New York City Councilor Ben Kallos says he “looked horrified” last month when city police responded to a hostage situation in the Bronx using Digidog from Boston Dynamics, a robot that is remotely controlled and equipped with surveillance cameras. Photos of the Digidog have gone viral on Twitter, partly because of their strange agreement with world-ending machines in the Netflix sci-fi series Black mirror.
Now Kallos is proposing what could be the country’s first law banning police from owning or operating robots armed with weapons.
“I don’t think anyone expected them to actually be used by the NYPD right now,” Kallos says. “I have no problem using a robot to detonate a bomb, but it has to be the right use of a tool and the right kind of circumstances.”
Kallos’ bill does not prohibit unarmed utility robots like the Digidog, but only weapons with weapons. But robotics experts and ethicists say he has taken advantage of concerns about the increasing militarization of police: their increasing access to sophisticated robots by private sellers and a controversial military equipment pipeline. Police in Massachusetts and Hawaii test the Digidog too.
“Non-lethal robots can be quite lethal,” said Patrick Lin, director of the Ethics and Emerging Sciences Group at California Polytechnic University, San Luis Obispo. Lin briefed CIA employees during the Obama administration on autonomous weapons and supported a ban on armed robots. He is concerned that their increased availability is a serious concern.
“Robots can save police lives, and that’s fine,” he says. “But we must also be careful that the police do not make violence more violent.”
In the Bronx incident last month, police used the Digidog to assemble the house where two men held two hostages, hiding hiding places and cramped nooks. Police eventually apprehended the suspects, but privacy advocates expressed concern about the robot’s technical capabilities and policies regarding its use.
The ACLU questioned why the Digidog was not listed about the police department’s announcement of surveillance devices in terms of a city law passed last year. The robot was only mentioned casually in a section on ‘situational awareness cameras’. The ACLU called the disclosure “Highly inadequate,” criticism of the “poor data protection and training departments” regarding Digidog.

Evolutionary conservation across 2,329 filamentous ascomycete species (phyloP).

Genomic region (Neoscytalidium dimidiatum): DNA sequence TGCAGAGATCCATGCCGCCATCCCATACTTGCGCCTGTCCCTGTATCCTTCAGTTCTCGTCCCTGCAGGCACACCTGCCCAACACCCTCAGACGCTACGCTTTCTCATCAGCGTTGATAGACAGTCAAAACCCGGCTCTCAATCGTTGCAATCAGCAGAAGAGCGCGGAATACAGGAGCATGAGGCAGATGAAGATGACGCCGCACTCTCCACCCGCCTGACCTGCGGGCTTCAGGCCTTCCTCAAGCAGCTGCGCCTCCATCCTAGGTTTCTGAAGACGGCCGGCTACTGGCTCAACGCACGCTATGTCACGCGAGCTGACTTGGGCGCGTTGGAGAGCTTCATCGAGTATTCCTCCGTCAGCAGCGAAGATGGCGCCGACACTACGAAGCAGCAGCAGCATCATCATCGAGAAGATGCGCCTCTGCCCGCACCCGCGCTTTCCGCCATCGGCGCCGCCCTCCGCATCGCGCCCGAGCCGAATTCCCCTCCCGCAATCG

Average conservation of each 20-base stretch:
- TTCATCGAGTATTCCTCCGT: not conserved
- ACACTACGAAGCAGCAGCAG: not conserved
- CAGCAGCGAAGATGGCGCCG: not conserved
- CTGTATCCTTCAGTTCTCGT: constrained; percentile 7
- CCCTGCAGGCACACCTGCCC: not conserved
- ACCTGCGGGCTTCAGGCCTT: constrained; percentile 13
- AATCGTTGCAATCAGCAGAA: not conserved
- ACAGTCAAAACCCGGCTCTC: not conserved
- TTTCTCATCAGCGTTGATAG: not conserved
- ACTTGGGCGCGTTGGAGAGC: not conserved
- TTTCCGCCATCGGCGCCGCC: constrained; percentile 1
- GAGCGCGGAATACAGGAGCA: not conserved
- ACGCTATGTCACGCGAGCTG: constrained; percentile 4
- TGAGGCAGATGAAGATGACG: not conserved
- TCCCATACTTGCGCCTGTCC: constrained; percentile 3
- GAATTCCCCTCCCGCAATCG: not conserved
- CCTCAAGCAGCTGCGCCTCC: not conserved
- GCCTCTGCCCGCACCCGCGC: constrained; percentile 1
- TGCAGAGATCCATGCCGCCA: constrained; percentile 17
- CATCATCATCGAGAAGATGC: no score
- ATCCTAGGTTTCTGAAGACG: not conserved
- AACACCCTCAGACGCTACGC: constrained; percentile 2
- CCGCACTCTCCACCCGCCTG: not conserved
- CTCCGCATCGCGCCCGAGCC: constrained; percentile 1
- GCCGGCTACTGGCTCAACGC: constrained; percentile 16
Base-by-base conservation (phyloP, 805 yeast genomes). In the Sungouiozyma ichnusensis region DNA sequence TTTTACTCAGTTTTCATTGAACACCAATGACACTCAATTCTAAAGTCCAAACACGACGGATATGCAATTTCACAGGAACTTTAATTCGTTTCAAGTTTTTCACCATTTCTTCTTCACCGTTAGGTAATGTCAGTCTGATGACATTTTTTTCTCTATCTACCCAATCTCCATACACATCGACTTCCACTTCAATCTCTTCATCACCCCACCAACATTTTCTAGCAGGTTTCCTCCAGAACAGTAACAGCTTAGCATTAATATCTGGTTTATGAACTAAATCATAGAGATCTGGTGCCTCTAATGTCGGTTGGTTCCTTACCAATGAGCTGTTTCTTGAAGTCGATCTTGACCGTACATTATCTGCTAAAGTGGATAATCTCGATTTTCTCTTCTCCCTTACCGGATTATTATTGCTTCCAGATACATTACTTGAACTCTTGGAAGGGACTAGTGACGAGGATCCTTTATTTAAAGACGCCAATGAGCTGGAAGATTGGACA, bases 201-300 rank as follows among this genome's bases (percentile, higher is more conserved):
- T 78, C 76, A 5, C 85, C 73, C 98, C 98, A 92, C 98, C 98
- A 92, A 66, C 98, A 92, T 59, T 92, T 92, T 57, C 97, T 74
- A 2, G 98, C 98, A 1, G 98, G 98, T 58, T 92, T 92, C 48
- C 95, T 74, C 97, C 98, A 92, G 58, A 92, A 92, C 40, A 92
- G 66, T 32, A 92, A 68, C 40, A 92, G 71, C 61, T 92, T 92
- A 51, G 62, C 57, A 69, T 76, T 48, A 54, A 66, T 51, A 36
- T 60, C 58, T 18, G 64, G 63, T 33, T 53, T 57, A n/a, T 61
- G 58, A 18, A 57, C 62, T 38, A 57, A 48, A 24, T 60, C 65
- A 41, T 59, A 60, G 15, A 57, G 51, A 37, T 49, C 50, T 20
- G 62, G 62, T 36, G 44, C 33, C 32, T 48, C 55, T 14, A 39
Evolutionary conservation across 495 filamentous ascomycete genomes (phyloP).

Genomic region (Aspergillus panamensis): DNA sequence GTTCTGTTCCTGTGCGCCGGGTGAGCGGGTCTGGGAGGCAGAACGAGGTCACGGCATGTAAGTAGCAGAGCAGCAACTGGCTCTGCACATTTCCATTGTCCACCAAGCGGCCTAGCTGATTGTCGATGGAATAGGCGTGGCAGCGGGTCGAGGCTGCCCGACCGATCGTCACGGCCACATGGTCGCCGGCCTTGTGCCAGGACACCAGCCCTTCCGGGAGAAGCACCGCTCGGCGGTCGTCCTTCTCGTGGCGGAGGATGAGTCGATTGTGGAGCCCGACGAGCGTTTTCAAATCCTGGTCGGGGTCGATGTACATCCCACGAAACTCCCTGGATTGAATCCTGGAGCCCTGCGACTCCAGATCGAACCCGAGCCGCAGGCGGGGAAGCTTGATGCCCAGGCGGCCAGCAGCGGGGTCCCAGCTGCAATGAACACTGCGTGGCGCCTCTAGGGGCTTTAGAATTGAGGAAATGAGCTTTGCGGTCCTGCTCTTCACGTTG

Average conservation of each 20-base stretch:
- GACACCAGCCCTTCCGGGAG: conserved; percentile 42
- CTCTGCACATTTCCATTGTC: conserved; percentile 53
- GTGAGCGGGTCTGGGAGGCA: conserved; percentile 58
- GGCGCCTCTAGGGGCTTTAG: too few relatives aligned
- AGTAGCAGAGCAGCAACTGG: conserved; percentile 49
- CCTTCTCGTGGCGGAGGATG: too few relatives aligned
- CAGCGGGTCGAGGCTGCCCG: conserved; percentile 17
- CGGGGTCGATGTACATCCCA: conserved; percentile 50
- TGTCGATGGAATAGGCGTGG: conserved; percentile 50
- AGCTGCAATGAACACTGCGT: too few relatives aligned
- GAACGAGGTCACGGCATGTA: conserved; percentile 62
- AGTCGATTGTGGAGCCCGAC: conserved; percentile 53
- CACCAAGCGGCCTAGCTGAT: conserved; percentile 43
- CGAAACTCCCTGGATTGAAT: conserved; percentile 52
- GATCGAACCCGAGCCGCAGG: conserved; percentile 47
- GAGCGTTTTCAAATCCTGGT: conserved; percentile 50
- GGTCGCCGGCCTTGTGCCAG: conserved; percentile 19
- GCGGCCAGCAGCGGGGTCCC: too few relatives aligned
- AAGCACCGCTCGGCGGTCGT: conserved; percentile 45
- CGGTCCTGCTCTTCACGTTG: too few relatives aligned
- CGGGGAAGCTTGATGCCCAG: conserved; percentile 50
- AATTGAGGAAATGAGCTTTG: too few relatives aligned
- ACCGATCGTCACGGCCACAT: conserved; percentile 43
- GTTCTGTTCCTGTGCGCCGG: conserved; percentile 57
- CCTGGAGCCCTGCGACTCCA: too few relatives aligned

In a statement, the NYPD said it had been using robots since the 1970s to save lives in hostage situations and dangerous incidents. This model of the robot is being tested to evaluate its capability against other models used by our emergency services unit and bomb squad. ‘Boston Dynamics did not respond to a request for comment.
Local reaction to the use of the Digidog was mixed, says councilor Kevin Riley, who represents the Bronx neighborhood where the incident took place. Some residents opposed the use of the robot by the police, and others wanted more police presence. A third group thought the robots could help prevent police misconduct by creating distance between officers and suspects.
Riley says he continues to talk to residents who want to feel safe in the area. “It is our job as elected officials to educate residents and make sure they sit at the table,” he told WIRED.
The divergent concerns reflect those that occurred in Dallas in 2016. During a sniper with a sniper, local law enforcement officers used a robot to remotely deliver an explosive device and explode and kill him. The sniper shot dead five police officers.
The incident raised questions about how police obtained robots. Dallas police had at least three bomb robots in 2016. Two was obtained from the defense contractor Northrop Grumman, according to Reuters. The third came by the federal government’s 1033 program, which allows the transfer of surplus military equipment to local police departments. Since 1997, more than 8,000 police departments have received more than $ 7 billion in equipment.